In a joint statement, Ireland's bishops, archbishops and lone cardinal described the bill, unveiled this week after decades of debate, as "a dramatic and morally unacceptable change to Irish law."
They argued it would be most grievously wrong to give any woman an abortion to assuage her threats to commit suicide, as the bill allows.
Cardinal Sean Brady, leader of Ireland's 4 million Catholics, said in an interview that the bill made the right to life of the fetus subservient to the rights of the woman. "There are two lives involved here," he said.
The intervention of Ireland's dominant church in the abortion debate raises the political temperature at a moment when the 2-year-old government of Prime Minister Enda Kenny is already fraying over the merits of the bill. The government has been under international pressure to clarify the rights of doctors to perform life-saving abortions since October, when a miscarrying Indian woman died from blood poisoning in an Irish hospital after being denied a termination.
The smaller left-wing party in the coalition, Labour, supports the bill but Catholic conservatives in Kenny's own Fine Gael party are vowing to weaken or block it, chiefly over its suicide section. The bill faces weeks of parliamentary debate and likely amendments before reaching a vote expected in July.
If passed, the bill would permit a single doctor to authorize an abortion if the woman's life was in immediate danger from continued pregnancy; two doctors if the pregnancy posed a potentially lethal risk, such as by triggering the return of cancer in remission; and three doctors if the woman was threatening to kill herself.
Kenny, who has previously clashed with Brady and other Catholic leaders over their admitted involvement in child abuse cover-ups, declined to respond. But Deputy Foreign Minister Eamon Gilmore, the Labour leader, said the bishops had no influence on government policy.
"They're entitled to express their point of view. This is a democratic country. But the laws of this country are made by those of us who are elected by the people and are charged with that responsibility," Gilmore said. "And for 21 years now, legislators have failed to legislate for a Supreme Court decision which set down what was lawful and what wasn't lawful in circumstances where a pregnant woman's life is at risk. It is time that that legislation is dealt with."
In 1992, the Supreme Court ruled that an abortion in Ireland should be lawful only if doctors determined one was necessary to preserve the woman's life. Crucially, the judges found that this rule should apply to women making credible threats to kill themselves if denied a termination.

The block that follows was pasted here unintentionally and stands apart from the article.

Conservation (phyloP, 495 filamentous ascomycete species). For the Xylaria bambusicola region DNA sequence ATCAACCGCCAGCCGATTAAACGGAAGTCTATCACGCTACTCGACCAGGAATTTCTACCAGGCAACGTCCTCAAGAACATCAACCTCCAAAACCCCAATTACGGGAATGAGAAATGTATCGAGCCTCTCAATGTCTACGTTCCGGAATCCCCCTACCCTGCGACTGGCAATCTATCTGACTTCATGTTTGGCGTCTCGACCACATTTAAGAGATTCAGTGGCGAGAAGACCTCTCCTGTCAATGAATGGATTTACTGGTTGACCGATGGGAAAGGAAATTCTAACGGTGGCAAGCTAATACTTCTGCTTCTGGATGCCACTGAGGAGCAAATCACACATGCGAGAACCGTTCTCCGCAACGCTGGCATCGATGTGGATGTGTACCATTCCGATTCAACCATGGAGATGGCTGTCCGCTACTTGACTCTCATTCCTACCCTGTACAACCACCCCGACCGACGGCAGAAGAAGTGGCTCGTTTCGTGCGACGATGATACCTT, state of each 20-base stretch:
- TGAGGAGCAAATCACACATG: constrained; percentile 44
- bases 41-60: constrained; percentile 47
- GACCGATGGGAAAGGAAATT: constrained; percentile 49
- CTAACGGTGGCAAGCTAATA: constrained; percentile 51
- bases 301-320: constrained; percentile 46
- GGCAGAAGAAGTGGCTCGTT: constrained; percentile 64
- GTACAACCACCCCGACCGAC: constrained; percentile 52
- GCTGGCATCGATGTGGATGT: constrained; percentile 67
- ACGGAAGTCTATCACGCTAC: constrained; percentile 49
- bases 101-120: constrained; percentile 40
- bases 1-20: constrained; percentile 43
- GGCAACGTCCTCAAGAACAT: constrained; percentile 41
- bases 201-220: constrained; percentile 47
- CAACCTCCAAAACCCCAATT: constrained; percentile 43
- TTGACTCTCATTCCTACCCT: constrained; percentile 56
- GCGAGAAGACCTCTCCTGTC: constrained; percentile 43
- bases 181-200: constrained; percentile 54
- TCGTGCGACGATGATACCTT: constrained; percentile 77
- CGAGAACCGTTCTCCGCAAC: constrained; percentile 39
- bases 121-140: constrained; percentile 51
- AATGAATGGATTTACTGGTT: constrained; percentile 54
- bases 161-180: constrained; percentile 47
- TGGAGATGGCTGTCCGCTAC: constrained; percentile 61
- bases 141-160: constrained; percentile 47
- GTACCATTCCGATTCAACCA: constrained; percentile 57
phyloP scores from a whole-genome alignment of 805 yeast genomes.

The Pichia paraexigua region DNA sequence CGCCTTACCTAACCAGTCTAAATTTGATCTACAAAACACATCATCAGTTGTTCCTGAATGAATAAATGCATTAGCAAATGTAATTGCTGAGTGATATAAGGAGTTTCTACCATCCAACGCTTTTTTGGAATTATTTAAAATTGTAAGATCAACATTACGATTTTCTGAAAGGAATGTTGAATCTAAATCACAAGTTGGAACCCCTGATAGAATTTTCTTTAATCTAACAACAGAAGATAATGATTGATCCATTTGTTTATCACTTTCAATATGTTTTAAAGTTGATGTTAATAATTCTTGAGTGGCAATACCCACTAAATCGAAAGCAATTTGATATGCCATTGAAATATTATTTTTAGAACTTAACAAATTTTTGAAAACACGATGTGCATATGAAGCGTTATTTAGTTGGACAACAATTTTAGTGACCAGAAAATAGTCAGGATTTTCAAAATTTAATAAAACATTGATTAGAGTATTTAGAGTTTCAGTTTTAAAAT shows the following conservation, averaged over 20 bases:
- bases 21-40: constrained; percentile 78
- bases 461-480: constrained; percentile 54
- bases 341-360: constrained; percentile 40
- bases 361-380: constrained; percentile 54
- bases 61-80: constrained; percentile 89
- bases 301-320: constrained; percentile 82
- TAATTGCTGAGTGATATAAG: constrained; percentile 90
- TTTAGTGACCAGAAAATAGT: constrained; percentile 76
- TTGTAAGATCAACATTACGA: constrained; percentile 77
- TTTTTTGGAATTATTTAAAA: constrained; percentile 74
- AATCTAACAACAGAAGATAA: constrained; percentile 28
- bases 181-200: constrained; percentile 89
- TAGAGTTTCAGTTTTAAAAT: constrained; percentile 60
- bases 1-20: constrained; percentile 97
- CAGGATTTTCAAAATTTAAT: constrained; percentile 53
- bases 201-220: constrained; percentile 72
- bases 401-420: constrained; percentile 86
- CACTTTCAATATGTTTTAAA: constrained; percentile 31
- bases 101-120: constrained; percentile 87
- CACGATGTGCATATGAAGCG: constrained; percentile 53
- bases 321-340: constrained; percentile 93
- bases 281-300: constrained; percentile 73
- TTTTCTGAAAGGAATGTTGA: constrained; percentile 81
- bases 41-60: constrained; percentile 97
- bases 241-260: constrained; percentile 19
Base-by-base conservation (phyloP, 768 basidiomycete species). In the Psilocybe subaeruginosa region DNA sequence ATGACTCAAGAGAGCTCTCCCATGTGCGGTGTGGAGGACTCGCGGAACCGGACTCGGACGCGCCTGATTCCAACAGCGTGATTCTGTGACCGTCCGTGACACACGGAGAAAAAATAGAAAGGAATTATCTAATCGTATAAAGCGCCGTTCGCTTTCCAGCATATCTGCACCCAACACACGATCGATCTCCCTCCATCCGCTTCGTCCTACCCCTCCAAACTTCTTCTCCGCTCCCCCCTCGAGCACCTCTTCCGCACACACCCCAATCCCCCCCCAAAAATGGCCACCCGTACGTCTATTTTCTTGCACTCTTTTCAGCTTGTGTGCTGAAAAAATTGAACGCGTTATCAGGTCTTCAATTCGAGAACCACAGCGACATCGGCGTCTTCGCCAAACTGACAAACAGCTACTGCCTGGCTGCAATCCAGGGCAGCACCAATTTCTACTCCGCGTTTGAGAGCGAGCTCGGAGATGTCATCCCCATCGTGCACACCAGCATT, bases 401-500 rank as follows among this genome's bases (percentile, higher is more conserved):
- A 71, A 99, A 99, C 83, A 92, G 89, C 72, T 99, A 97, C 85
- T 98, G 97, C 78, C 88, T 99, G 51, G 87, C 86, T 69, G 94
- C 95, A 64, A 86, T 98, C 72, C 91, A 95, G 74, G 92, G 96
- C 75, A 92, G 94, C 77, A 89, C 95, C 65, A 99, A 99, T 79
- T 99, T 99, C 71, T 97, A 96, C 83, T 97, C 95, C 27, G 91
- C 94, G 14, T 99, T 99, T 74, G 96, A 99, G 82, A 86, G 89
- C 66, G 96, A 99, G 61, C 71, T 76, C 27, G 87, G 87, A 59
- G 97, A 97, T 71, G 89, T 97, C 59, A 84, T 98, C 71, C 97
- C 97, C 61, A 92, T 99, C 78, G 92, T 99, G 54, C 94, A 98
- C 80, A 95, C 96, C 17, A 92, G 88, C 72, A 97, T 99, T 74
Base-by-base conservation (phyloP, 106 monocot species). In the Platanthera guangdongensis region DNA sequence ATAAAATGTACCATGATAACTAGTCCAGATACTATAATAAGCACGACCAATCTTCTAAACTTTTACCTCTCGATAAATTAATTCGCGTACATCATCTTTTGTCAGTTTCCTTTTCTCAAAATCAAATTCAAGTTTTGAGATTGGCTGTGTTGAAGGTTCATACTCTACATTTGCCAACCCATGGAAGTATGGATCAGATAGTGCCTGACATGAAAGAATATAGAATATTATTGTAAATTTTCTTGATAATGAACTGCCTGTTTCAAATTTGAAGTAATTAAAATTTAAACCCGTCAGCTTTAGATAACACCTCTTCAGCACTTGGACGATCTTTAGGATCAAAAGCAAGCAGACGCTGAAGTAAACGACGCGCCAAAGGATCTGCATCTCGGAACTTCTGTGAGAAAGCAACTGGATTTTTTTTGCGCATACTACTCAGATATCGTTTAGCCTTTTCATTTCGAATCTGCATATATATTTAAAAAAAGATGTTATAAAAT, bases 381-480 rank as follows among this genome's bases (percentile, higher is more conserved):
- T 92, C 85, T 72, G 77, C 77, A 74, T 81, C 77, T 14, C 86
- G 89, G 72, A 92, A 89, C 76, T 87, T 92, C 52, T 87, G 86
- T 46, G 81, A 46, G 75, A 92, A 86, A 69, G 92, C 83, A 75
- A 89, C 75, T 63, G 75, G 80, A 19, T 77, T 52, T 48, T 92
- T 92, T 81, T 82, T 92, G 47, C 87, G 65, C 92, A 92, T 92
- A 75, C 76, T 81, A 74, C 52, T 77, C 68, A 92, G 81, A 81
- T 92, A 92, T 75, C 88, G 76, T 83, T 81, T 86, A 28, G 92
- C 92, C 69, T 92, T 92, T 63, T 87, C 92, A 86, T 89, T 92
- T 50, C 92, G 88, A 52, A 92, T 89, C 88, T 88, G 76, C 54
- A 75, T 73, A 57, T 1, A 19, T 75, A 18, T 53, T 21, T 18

In 2010, the European Court of Human Rights ruled that Ireland's failure to back the Supreme Court judgment with laws and medical regulations meant Irish doctors were left in legal limbo and women were endangered in the process.
The Strasbourg, France-based court found that doctors sometimes told pregnant patients who needed abortions, particularly to keep their cancer in remission, to travel to England for the procedures. The court ordered Ireland to remedy the situation.
But the government still took no action until the death of Savita Halappanavar. She was 17 weeks pregnant when hospitalized in severe pain at the start of a protracted miscarriage.
Doctors refused her requests to terminate the pregnancy, arguing that the fetal heartbeat must stop first. During a three-day delay, a coroner's inquest found, Halappanavar contracted blood poisoning from ruptured uterine membranes and died of massive organ failure after the fetus' own death.
Ireland has the most severe restrictions on abortion in Europe. An 1861 law makes it a crime punishable by life in prison to procure or perform an abortion. The bill would reduce that maximum prison penalty to 14 years. Dozens of women in Irish maternity wards annually do receive abortions, but only for the most clear-cut medical emergencies.
Malta, the only other European Union member to outlaw abortions except for life-saving purposes, sets the maximum prison sentence at three years. And Poland, which outlaws abortion except in cases involving medical emergencies, incest, rape or serious genetic abnormalities, has no such criminal penalties.
The other 24 EU states all offer wider access to abortion, most notably neighboring Britain, the favored destination for Irish abortion-seekers since England legalized the practice in 1967.
More than 4,000 Irish women receive abortions there annually, while an increasing number induce their own miscarriages at home by using drugs ordered from foreign suppliers via the Internet.